The electromagnetic spectrum showing a breakdown of the visible range.
Why don't we visually see ghosts more often? Why is it that when people do, it's usually a quick, fleeting glimpse? Perhaps it's because the particular wavelengths of electromagnetic radiation they emit or manifest themselves at are just beyond our human sight range, but still close enough to that range that we do catch an occasional glimpse of them when conditions are just right.
BEYOND THE RAINBOW - THE ULTRAVIOLET SPECTRUM:
Within the limited range our eyes can perceive, we interpret different wavelengths as colors, from violet (about 400 nanometers) to red (about 700 nanometers). The ultraviolet extends from about 100 nanometers to 400 nanometers. Insects can actually see portions of the ultraviolet.
I will be searching for anomalies in the long wave UV region - around the 300nm to 400nm range....just beyond human sight. I'll be using both digital (Fuji F601) and SLR (Canon AE-1) cameras in locations with a history of paranormal activity. If any anomalies are found in allegedly haunted locations, I will try the experiment in my home (not haunted) as a "control".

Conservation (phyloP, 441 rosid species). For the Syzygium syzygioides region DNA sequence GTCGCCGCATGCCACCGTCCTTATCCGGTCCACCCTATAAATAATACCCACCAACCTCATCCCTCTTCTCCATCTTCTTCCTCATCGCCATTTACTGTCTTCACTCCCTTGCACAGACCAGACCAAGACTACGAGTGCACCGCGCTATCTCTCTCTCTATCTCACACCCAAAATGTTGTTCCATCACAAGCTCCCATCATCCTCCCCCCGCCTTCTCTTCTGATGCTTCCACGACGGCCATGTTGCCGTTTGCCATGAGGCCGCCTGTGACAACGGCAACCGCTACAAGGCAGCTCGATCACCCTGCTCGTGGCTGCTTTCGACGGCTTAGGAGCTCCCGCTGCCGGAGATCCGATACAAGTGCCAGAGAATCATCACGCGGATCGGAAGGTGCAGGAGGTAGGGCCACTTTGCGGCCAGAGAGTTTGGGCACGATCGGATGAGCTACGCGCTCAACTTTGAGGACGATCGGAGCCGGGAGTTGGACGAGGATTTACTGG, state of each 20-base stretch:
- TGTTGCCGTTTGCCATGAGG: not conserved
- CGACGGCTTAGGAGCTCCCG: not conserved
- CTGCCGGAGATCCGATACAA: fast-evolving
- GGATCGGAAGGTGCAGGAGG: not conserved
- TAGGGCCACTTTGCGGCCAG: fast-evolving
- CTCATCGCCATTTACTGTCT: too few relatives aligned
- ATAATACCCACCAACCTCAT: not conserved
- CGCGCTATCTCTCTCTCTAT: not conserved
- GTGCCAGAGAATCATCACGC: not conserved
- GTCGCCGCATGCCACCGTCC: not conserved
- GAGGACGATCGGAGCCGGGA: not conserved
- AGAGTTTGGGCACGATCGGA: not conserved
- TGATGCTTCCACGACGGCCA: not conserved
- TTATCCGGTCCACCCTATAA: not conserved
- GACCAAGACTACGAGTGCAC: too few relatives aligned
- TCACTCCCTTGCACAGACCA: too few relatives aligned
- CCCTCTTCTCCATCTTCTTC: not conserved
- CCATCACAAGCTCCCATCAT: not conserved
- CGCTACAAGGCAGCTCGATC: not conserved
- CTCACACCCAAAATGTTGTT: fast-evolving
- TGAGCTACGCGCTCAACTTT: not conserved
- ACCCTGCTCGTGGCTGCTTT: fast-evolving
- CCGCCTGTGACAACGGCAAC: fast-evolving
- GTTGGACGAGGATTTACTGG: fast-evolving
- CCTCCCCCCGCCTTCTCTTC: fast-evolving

Photographer's light bar and case refitted with fluorescent blacklight bulbs.
Spectrum intensity of incandescent bulbs vs fluorescents.
As you can see in the above graph, there is an intensity spike around 400nm with flourescent bulbs and no such spike with incandescents. Since we're trying to capture anomalies just under 400nm, this is the reason I chose fluorescent blacklight bulbs vs incandescent blacklights. It will hopefully help with the experiment. The bulbs I'm using emit light equal to 60 watt incandescent bulbs. I'll be using four at once. They use 13 watts and have an 8,000 hour bulb life. There is a coating inside that absorbs harmful shortwave UV-B and UV-C light and emits UV-A light. The "black" glass of the bulbs block nearly all visible light.
The spectral transmission curve for the B+W brand 403 UV transmission filter is shown in the above diagram. This is the filter I'll be using in my experiments. This filter shows not only a window of transmission in the ultraviolet but also in the infrared. It actually blocks nearly all visible light and only allows UV to reach the film (SLR). Standard 35mm film is insensitive to IR, but with this filter in place over the digital camera, I may be able to capture some phenomena in the infrared as well.
PERFORMING THE EXPERIMENT:
Session 01: Residential investigation - North Adams
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